For sustained growth in domestic production of pulses, reasonably strong procurement machinery is essential to instil confidence among the farmers. NAFED was set up with the main objective of procuring notified commodities at MSP, if and when the market prices go below MSP. The agency has been in the existence for over the last 30 years, yet the benefits of MSP bypass a large section of farmers, rendering the entire dispensation of pricing policy and procurement operations ineffective. The procurement of pulses by public procurement agencies such as NAFED during the last five years has been abysmally low. Authorisation of FCI to procure pulses in addition to NAFED may improve the situation.

High volume - high risk - low demand of pulse seeds make it unattractive for the private sector to play a significant role in its production and distribution. Depending upon the variety of pulse, it takes about 40 to 80 kilograms of seeds per hectare compared to about 10 kilograms per hectare in cases of hybrid paddy, mustard, sesame etc. In view of this, ICAR-IIPR and National Seeds Corporation (NSC) need to take a lead role in production and supply of ‘certified’ seeds. It takes about 3 years in the production of ‘certified’ seed from nucleus seed, breeder seed and foundation seed being intermediate stages. These institutions have to draw a blueprint for production and distribution of adequate certified seeds at affordable prices, at least 3 years in advance to meet the demand of pulses seeds. For this purpose, IIPR and NSC should be given requisite financial support. To make pulses cultivation a resilient proposition, stress tolerant and short duration varieties need to be widely propagated through suitable extension intervention so that farmers are encouraged to adopt such varieties. Also, ICAR-IIPR and National Seeds Corporation (NSC) may be entrusted with the responsibility of popularizing an extra early and stable dwarf type suitable for multiple cropping by adopting area-specific approach.

Policy Prescription

Pulses play an important role in maintaining soil health as they have unique ability to fix atmospheric nitrogen, which enhances soil fertility and productivity. Therefore, farmers growing pulses can be given a direct incentive for their contribution towards positive externality in the form of nitrogen fixation. To create crop-neutral incentive structures for farmers, which at present are skewed against pulses, pulse cultivators need to be given a cash subsidy equivalent to average implicit subsidy per hectare on urea, which works out to about Rs. 4,000 per hectare.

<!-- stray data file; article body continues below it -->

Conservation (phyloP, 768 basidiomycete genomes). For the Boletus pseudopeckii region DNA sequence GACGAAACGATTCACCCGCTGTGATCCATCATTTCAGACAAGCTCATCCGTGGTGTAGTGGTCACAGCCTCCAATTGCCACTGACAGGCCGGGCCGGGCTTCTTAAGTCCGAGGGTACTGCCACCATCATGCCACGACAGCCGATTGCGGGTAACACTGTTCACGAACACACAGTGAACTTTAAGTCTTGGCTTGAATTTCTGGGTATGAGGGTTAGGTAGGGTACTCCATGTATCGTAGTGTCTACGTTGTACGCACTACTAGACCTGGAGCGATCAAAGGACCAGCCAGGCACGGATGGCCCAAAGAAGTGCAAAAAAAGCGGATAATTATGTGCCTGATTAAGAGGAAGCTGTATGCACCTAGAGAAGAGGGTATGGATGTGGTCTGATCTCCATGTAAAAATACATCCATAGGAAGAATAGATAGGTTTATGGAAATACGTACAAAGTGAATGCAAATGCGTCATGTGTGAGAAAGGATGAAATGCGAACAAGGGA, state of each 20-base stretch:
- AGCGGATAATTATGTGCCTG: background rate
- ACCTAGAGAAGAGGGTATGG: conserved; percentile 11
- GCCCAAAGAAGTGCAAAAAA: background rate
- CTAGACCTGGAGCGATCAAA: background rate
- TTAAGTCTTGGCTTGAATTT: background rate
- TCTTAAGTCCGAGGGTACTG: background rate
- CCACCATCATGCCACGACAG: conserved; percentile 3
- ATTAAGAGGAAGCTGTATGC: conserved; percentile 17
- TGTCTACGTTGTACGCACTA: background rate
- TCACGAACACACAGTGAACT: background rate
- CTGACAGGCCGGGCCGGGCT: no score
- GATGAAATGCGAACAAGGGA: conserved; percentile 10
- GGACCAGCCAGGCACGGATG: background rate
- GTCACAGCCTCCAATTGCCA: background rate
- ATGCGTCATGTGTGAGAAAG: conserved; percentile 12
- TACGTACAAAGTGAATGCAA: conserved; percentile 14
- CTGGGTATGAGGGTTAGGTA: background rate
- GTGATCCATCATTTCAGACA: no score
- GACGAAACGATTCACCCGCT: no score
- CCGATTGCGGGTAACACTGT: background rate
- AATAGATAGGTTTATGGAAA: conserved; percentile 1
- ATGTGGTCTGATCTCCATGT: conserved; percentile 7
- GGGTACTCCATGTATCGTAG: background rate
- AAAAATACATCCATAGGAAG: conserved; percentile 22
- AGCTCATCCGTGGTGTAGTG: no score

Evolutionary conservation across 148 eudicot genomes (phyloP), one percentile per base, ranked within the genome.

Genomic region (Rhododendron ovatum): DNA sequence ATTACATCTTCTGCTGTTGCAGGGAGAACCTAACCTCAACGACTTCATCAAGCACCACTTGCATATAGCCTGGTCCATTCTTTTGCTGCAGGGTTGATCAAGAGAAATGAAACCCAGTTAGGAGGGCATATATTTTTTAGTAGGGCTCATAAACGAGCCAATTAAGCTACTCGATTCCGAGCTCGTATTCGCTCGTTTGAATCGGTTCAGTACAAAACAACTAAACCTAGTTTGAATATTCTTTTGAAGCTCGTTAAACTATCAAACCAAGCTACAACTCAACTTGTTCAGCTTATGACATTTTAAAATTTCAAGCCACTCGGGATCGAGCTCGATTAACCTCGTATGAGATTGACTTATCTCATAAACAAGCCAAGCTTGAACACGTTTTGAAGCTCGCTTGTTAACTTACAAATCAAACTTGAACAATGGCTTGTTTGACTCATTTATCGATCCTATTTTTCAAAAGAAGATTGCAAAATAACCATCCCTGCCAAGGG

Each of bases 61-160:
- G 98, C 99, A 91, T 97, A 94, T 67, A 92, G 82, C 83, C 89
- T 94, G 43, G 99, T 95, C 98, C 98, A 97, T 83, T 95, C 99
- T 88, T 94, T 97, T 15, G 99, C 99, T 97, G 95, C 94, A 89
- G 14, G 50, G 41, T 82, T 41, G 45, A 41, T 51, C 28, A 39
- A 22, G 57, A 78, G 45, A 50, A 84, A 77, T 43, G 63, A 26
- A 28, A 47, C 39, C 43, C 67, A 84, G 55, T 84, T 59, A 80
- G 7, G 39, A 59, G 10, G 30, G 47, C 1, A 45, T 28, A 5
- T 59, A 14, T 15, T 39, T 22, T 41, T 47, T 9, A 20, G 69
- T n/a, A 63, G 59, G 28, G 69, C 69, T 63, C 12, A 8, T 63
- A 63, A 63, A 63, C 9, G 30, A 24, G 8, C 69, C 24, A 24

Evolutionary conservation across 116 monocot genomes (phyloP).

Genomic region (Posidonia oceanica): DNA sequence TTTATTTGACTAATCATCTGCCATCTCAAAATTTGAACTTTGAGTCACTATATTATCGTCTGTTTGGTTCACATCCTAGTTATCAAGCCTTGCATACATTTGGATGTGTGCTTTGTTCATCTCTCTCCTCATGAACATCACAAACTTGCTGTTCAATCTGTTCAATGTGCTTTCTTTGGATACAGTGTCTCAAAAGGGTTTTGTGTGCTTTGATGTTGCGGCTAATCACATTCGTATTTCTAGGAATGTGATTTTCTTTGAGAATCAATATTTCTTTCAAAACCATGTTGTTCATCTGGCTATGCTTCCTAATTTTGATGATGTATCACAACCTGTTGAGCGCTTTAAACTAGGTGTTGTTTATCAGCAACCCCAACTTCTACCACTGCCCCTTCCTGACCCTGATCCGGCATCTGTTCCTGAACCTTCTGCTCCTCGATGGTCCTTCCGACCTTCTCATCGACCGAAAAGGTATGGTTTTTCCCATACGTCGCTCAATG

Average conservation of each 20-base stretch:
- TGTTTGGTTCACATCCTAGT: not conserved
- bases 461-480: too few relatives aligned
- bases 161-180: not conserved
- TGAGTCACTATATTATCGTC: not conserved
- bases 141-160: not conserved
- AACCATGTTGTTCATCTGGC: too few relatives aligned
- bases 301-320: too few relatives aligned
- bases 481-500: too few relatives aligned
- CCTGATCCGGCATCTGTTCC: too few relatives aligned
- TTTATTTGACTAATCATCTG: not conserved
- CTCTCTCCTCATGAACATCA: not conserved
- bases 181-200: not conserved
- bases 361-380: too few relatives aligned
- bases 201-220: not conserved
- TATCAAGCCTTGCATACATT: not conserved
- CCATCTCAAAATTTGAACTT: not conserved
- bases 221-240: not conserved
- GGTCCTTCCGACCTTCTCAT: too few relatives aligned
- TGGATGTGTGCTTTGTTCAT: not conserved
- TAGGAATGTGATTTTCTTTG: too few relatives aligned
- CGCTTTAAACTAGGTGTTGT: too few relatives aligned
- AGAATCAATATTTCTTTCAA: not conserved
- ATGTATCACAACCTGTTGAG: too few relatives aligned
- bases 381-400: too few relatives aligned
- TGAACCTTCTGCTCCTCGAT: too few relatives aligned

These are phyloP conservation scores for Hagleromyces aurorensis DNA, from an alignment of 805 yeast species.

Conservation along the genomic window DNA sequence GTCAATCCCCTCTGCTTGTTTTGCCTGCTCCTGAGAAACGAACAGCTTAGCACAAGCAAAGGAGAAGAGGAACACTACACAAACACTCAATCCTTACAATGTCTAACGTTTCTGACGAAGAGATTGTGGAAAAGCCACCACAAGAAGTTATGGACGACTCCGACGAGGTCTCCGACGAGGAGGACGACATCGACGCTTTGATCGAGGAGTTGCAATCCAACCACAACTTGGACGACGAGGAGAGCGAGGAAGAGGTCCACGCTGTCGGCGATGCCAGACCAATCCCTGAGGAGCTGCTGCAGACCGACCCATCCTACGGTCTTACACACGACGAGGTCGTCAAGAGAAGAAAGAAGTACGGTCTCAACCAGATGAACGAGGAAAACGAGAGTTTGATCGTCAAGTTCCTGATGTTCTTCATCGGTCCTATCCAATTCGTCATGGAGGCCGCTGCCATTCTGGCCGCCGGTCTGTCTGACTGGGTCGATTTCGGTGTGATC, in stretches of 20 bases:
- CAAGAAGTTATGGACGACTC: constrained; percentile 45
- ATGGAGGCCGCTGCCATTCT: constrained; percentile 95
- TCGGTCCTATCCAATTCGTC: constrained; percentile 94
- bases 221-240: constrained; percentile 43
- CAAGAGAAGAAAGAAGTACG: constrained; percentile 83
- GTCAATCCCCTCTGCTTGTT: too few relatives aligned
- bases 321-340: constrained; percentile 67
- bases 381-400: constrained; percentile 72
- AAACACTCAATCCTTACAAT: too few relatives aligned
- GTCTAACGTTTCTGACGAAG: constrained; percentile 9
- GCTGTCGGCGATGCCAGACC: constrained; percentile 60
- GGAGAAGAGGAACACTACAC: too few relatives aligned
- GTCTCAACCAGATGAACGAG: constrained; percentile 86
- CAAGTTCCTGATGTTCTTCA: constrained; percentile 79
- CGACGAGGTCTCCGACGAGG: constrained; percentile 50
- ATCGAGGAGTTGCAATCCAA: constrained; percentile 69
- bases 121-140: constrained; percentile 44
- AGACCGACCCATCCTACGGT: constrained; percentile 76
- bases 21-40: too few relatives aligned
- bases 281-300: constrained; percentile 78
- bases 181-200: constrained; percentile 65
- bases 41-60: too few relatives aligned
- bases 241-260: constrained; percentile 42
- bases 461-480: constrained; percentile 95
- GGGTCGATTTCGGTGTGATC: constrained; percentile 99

Pulses are highly vulnerable to pests and diseases whereas processed dal (split and polished) is not. In the absence of mini dal mills in rural areas, pulses are transported to mills in the urban areas for processing into dal and then it comes back to villages for consumption. This involves avoidable storage, fumigation and transportation costs. In view of this, it is desirable to popularize mini dal mills at village level, which will help steady supply of pulses in rural areas and will consequently ease out supply constraint at macro level.

Pulses in India- Diagnosis of Low Production and a Policy Prescription Towards Self Sufficiency
Pulses in India- Diagnosis of Low Production and a Policy Prescription Towards Self Sufficiency
Pulses in India- Diagnosis of Low Production and a Policy Prescription Towards Self Sufficiency


Disclaimer: The opinions or views expressed in this publication are those of the authors or quoted persons. They do not purport to reflect the opinions or views of the Global Pulse Confederation or its members.